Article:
Assembling an army which, after forming a junction with a few English under the Earl of Pembroke, amounted to sixty thousand fighting men, he ordered Emanuel Philibert duke of Savoy and prince of Piedmont, to lead it against France. After menacing Marienbourg and Pocroy, a city near the forest of Ardennes, this distinguished leader suddenly laid siege to the town of St Quentin in Upper Picardy. The brave and veteran Admiral Gaspard de Coligni, governor of the province, deeming it necessary for his honour that so important a stronghold should not fall into Philip’s hands, had suddenly thrown himself into it at the head of the French and Scottish gendarmerie, while he despatched a courier to his uncle, the constable, for immediate succour. By his exhortations and example, Coligni animated his soldiers to make a vigorous resistance, while the constable, with an army less than half the strength of Philibert’s, but composed of the flower of his old comrades, advanced to raise the siege. After a vain attempt to aid the admiral with a few companies, led by Monsieur d’Andelot, he pushed forward with eighteen pieces of cannon and sufficient pontoons to cross the various rivers in his route.

South-west of St Quentin lay a lake, by means of which M. d’Andelot, colonel-general of the infantry of France, with five hundred resolute soldiers, after cutting his way sword in hand through the Imperialists, to obtain boats, entered the city; and on the great army of Philibert of Savoy advancing towards him, the prudent constable, aware of the weakness of his force, and thinking he had sufficiently reinforced his nephew the admiral, endeavoured to avoid a battle, and retreated in admirable order towards La Fere, a strong city situated on the Oise, which flowed through its ditches. It was well defended by walls and bastions, and a French fortress overlooked it.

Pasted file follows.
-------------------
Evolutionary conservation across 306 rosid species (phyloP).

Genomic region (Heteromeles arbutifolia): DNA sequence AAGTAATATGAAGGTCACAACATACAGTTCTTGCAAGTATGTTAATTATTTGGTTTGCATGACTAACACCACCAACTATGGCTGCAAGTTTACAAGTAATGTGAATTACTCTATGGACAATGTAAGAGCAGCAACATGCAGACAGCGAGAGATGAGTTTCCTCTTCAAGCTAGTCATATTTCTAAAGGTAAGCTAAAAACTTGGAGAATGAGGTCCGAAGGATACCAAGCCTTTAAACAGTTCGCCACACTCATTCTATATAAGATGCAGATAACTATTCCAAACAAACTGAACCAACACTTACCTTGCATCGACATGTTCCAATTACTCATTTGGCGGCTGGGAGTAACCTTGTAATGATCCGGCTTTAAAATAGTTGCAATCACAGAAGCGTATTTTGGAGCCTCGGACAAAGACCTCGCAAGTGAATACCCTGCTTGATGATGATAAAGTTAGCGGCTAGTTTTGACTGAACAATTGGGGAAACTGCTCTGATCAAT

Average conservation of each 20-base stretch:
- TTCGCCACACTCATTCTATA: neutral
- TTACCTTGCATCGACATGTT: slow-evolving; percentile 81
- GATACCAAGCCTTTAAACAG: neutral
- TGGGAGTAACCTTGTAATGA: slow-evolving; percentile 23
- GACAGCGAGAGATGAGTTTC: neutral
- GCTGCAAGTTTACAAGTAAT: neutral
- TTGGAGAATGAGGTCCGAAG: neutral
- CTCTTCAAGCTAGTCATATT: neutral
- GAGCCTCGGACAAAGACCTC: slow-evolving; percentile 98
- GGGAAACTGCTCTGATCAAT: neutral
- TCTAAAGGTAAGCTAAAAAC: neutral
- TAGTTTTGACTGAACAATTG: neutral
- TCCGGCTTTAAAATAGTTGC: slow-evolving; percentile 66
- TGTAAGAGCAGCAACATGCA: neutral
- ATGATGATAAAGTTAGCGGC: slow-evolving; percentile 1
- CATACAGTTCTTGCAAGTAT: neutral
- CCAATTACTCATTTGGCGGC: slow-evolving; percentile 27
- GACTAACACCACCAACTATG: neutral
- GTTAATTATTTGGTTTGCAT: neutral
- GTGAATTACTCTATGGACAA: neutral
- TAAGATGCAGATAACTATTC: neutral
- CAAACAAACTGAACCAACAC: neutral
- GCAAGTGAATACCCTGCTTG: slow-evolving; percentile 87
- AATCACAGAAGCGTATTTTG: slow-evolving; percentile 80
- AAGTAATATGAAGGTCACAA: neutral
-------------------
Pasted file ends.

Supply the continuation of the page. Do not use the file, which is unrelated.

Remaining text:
He had not retired four miles before the Spanish cavalry, led by the Count of Egmont—the same hapless Egmont who afterwards lost his head1—came up with his infantry, and compelled him to give battle, by taking up a position between a forest and village. When the elated Imperialists were rapidly advancing, the M areschal de St Andre unluckily ordered all the mounted camp-followers to save themselves, by riding rearward, which they did in great haste and disorder: encouraged by this appearance of flight, the overwhelming masses of the foe pressed exulting upon the little host.

The French maintained their position with perfect order and bravery, until they perceived the Duke of Savoy advancing in person at the head of his infantry, while Egmont’s formidable squadrons of horse, all sheathed in shining armour, were forming in solid array of battle, preparatory to making one grand and headlong charge—then they could no longer withstand the sensation of panic which seized them. Animated by their wavering and disordered aspect, Egmont’s iron columns came thundering upon their yielding masses with the force and speed of a falling mountain. The mailed Flemings hewed their deadly way, with sword and partisan, to the very centre; the cannon poured their iron balls on each defenceless band, the white standard, with its silver lilies, being the grand point of assault. In an instant the rout became general; and the power, the pride, and the glory of France lay trampled, like its boasted oriflamme, in the dust.